Here’s how I’d target a £5,900 second income by investing £50 a week

We don’t need a huge pile of cash to earn a second income. Here’s one way I’d aim for it with modest regular savings and the magic of time.

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What does £50 get us these days? A night out, and probably only a cheap one? Or maybe we could use it to build a second income for later life.

For me, I’d use the cash to buy shares that pay dividends.

Now, it’s no good just turning up at the bank with my £50 and asking for some shares. Well, my ISA provider would do it, but the fixed £12 charge I pay would be a big overhead for such a small amount.

Saving some cash

Most providers will let us save as little as £25 a week though, so we can build enough for a cost-effective purchase.

My minimum would be £500, I think. And if I started now, I could be buying my first shares in as little as 10 weeks.

Who needs to be seriously well-heeled to think about investing in the stock market? Not me.

The tricky part

But then, we have to decide what to buy. Starting out, I’d narrow it down to well-known FTSE 100 companies that pay dividends. So let’s see which stock I have my eye on for my next Stocks and Shares ISA buy.

It’s Legal & General (LSE: LGEN), and it offers a forecast dividend yield of 8%. Like others in the insurance sector, and finance in general, a low share price is helping keep the dividend yield up.

How much money might I accumulate?

Accumulating cash

Well, £50 a week is £2,600 a year. In my first year, I’d buy a different stock every time I had £500. That’s because diversification would be my absolute number-one priority in my first year.

Reducing trading costs can wait, as lowering my chances of a sector wipeout are paramount. I’d go for five stocks in five sectors.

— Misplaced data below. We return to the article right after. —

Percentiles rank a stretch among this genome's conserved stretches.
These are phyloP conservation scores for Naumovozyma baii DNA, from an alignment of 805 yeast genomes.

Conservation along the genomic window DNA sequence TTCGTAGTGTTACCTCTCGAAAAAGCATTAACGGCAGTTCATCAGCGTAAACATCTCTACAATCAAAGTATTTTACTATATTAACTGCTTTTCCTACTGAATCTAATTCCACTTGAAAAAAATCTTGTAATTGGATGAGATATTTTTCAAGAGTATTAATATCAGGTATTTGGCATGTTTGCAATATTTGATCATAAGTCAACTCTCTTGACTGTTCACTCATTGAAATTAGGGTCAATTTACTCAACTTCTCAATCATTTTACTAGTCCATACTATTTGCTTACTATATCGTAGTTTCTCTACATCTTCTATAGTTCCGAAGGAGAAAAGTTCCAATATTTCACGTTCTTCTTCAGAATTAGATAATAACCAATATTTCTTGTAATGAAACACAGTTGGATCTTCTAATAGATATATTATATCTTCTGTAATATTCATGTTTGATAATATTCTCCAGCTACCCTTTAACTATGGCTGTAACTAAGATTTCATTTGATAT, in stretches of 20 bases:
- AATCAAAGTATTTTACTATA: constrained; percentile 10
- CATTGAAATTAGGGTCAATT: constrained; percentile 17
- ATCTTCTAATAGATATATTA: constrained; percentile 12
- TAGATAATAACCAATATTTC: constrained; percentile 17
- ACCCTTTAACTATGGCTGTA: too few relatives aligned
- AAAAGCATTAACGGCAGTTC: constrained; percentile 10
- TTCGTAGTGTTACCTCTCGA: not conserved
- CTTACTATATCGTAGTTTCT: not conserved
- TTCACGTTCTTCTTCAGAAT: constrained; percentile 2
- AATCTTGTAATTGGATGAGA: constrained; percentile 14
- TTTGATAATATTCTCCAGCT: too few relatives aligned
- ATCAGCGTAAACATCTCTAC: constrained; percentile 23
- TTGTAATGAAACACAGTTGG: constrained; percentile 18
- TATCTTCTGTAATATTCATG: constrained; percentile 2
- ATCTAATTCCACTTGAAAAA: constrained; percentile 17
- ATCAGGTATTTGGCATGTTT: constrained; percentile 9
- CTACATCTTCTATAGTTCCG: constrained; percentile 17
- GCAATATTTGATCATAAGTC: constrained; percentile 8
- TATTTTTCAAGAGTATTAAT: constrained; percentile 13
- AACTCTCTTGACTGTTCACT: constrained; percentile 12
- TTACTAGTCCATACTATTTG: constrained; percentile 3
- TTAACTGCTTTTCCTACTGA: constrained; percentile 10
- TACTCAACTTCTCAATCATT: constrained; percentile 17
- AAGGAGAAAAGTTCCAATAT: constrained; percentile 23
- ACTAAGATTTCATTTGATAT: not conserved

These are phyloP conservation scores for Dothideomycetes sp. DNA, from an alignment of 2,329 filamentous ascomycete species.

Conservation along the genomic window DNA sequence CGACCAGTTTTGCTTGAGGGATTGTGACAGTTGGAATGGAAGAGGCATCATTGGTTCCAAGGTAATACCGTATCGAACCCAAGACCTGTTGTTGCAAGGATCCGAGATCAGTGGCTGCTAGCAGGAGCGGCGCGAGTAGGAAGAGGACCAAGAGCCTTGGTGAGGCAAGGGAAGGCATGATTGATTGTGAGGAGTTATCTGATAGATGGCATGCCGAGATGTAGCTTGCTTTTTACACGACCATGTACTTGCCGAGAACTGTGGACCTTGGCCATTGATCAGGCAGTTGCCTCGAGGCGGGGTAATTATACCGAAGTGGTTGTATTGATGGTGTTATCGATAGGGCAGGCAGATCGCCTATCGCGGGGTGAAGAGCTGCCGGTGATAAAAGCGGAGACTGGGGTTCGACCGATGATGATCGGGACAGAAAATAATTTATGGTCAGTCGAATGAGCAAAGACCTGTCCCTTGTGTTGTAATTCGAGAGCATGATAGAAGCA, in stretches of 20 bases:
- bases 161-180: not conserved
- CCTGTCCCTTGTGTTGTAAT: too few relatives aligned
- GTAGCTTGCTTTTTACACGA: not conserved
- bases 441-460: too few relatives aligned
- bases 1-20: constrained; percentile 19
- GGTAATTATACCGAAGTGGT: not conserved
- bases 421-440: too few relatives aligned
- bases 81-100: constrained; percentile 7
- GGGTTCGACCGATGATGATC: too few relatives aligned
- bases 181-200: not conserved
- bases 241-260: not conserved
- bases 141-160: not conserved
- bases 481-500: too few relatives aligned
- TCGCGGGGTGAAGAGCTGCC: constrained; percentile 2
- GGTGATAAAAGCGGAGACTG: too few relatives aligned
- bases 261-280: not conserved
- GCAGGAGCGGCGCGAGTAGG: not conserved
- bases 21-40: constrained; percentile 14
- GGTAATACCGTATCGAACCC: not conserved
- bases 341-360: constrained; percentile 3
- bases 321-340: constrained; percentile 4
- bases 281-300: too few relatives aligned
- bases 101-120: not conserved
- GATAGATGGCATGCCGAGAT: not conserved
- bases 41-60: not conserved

But to make the sums easier here, let’s just work out what the whole lot invested in Legal & General might get me. It would be the same as a diversified portfolio with the same overall average yield, so it’s still a calculation worth doing.

Dividends compounded

Now, dividends aren’t guaranteed. And that’s another reason to diversify among stocks paying dividends. Vodafone is halving its dividend next year, for example. But someone holding it in a 10-stock portfolio would suffer only 10% of the pain.

In 15 years, 8% a year could compound to a pot of £73,600 if I reinvest all my dividends.

And 8% from that could then pay nearly £5,900 a year. That much as a second income should come in very handy — and all paid for by forfeiting a night out a week.

Long-term returns

Returns like this aren’t 100% certain, and share prices will move up and down. But in the past decade, Stocks and Shares ISA returns have averaged 9.6% a year.

So whatever return I actually achieve, I think I could bag something decent. And I should be in better health too, with all the beer I’d avoid drinking!

Should you invest, the value of your investment may rise or fall and your capital is at risk. Before investing, your individual circumstances should be assessed. Consider taking independent financial advice.

Alan Oscroft has no position in any of the shares mentioned. The Motley Fool UK has no position in any of the shares mentioned. Views expressed on the companies mentioned in this article are those of the writer and therefore may differ from the official recommendations we make in our subscription services such as Share Advisor, Hidden Winners and Pro. Here at The Motley Fool we believe that considering a diverse range of insights makes us better investors.

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